'Israelis unconcerned with rise in religious IDF officers'

By
September 15, 2010 06:59

Survey finds public not so bothered about growing number of IDF commanders and officers who stem from the national-religious camp.

1 minute read.



religious soldiers 248.88

religious soldiers 248.88. (photo credit: Ariel Jerozolimski)

A majority of the public is not concerned with the growing number of IDF commanders and officers who stem from the national-religious camp, according to a survey by the Begin-Sadat Center for Strategic Studies at Bar Ilan University.

Some 79 percent of the respondents said they were not “concerned at all” with the growing number of religious officers in the IDF, in contrast to 1 percent who said they were very concerned.

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The study was conducted ahead of a conference to be held Wednesday in conjunction with the Kinneret Institute for Society, Security and Peace Research on the challenge the IDF faces given the growing number of religious commanders in its ranks.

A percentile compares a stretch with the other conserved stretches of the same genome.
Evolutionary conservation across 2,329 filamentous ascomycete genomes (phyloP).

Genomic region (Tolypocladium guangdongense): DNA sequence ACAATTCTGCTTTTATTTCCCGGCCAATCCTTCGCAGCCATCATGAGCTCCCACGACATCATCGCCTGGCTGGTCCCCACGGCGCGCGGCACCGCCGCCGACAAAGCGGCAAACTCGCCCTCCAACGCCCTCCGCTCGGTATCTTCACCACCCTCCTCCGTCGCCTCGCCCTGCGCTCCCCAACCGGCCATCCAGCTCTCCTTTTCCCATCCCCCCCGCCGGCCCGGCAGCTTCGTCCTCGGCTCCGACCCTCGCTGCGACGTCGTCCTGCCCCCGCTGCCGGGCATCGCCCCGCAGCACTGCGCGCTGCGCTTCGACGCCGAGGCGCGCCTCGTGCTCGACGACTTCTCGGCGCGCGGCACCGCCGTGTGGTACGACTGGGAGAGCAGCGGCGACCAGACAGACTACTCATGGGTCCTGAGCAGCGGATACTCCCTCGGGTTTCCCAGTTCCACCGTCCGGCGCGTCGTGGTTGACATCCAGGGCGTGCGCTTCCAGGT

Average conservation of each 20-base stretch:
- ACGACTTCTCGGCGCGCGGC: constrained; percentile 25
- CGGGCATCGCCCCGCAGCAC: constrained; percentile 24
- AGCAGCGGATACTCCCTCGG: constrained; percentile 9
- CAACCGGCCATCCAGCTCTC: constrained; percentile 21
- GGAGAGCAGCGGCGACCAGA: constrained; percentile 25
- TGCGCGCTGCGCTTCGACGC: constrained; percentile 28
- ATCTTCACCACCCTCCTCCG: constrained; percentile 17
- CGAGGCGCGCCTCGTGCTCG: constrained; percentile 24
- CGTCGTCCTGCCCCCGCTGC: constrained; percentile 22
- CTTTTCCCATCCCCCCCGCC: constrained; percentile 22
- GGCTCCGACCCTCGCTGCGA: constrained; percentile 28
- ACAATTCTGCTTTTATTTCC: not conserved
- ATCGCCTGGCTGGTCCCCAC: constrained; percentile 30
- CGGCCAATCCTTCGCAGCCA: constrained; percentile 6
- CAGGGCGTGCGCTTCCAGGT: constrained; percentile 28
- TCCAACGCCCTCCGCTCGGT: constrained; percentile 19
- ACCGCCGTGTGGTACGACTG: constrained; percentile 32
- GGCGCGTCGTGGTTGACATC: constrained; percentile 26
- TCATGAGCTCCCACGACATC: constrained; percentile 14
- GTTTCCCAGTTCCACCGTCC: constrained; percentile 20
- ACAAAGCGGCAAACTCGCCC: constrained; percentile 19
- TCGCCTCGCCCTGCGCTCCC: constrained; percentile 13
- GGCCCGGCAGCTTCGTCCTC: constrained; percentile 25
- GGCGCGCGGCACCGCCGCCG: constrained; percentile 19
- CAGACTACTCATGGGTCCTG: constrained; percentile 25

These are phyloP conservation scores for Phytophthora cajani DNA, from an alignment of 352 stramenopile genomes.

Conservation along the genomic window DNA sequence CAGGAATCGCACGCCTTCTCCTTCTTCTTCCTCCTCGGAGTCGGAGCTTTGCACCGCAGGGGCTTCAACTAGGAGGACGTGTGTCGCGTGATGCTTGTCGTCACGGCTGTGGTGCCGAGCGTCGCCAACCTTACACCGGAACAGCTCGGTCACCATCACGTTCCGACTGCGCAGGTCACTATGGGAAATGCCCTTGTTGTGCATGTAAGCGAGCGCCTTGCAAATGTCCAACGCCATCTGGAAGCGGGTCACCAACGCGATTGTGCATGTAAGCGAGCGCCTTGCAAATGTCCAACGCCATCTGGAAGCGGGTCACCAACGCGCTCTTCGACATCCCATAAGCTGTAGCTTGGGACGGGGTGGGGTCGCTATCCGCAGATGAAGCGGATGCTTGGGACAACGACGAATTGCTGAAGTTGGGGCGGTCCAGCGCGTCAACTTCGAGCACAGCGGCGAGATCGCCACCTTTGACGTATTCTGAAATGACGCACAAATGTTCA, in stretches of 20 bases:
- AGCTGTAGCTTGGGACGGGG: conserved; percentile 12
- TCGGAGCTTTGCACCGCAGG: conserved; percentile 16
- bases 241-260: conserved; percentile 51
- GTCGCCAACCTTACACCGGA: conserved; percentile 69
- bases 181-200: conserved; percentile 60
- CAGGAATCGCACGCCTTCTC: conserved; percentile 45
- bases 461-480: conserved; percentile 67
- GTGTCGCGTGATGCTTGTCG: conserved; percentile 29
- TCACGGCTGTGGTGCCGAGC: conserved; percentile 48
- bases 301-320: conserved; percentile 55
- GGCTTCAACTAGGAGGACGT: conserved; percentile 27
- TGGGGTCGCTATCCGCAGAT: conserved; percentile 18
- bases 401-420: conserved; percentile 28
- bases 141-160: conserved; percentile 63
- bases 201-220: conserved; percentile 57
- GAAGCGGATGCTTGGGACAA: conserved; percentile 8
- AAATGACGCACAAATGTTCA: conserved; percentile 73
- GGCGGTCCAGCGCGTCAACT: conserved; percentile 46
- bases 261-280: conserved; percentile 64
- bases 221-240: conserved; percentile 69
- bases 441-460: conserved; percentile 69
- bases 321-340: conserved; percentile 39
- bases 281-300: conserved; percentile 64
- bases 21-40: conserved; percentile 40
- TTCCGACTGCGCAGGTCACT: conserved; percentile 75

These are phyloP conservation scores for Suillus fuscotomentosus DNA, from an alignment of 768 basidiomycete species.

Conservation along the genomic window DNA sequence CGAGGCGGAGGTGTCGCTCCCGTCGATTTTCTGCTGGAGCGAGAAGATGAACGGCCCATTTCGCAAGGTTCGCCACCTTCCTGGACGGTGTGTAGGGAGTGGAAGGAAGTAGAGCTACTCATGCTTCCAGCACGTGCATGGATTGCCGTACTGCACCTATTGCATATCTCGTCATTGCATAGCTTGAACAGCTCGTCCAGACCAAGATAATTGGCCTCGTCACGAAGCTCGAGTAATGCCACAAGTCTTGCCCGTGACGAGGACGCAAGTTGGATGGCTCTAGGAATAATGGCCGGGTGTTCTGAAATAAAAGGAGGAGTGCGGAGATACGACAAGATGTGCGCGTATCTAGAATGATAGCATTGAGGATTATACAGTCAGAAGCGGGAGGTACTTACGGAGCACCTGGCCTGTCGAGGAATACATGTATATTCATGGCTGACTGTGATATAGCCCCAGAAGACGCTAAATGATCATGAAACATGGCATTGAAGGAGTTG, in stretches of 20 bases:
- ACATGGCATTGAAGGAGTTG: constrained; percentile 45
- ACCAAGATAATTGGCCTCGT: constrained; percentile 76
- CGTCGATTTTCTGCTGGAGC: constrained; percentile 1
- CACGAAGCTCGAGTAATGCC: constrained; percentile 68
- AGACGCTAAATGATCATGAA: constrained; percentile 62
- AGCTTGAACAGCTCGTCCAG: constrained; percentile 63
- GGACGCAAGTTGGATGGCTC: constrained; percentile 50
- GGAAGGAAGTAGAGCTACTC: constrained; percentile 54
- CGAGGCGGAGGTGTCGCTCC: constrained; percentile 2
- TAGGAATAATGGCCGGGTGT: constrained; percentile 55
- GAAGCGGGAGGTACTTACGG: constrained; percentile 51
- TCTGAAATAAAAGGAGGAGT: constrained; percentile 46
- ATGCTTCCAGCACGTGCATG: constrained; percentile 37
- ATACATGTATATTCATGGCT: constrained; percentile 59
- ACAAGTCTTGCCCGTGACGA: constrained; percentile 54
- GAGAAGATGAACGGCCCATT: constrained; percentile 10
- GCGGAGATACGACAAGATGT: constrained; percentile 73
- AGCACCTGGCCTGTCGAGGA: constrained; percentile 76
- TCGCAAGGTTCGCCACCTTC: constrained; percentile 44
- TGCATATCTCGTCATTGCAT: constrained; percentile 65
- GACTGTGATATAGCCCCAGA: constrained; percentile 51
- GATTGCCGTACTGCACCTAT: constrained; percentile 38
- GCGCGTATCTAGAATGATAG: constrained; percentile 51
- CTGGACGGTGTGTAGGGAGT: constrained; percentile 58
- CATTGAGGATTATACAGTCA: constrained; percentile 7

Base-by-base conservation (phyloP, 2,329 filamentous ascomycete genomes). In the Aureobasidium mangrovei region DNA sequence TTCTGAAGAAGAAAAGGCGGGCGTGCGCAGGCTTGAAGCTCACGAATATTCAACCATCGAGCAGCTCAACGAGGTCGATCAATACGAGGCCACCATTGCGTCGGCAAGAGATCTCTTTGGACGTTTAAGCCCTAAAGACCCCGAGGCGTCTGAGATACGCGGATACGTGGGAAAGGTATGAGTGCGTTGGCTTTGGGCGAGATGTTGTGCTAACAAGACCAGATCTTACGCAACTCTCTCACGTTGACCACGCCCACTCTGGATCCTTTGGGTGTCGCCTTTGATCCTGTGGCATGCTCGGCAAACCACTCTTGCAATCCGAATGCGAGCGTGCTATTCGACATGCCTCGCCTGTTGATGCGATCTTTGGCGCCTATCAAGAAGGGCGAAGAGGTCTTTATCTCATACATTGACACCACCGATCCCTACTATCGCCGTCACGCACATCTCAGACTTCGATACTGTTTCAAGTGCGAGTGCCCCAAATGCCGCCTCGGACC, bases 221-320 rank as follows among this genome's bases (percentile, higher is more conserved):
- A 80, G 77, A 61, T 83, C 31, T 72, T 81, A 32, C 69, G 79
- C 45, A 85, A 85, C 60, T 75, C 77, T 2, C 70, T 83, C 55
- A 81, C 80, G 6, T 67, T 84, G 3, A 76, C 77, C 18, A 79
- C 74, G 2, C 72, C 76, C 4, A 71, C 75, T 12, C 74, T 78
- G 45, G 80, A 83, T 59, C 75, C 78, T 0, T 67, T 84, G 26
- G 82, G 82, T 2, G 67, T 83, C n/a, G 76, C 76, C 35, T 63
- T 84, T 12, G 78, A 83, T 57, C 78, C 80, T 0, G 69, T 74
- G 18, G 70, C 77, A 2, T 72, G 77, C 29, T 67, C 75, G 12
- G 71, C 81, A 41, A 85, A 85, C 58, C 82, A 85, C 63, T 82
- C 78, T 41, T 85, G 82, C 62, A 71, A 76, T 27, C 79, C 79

In other findings, 90% of those surveyed claimed that at least a few officers would refuse orders to evacuate settlements in the West Bank, with 33% saying that “many” officers would refuse orders. Ten percent said that not a single officer would refuse orders.

Over the past decade, almost each graduation class from Bahad 1 – the IDF Officer Training School – featured a large number of kippot, usually about 25 percent of the class. In the Golani Brigade, commander Col.

Ofek Buhris is religious, as are five of the other seven senior officers in the brigade.

The survey was conducted in August and questioned 520 people over the age of 18. The survey has a margin of error of 4.5 percent.

Dr. Reuven Gal from the Kinneret Institute said that the decision to hold the conference comes amid seemingly growing religious characteristics in the IDF. He said the public’s seeming lack of concern with the increasing number of religious officers was surprising.

“The IDF has always tried to neutral when it comes to religion and politics,” Gal said. “But this growing phenomenon could raise predicaments for the military – for example with the possibility of more refusal of orders.”


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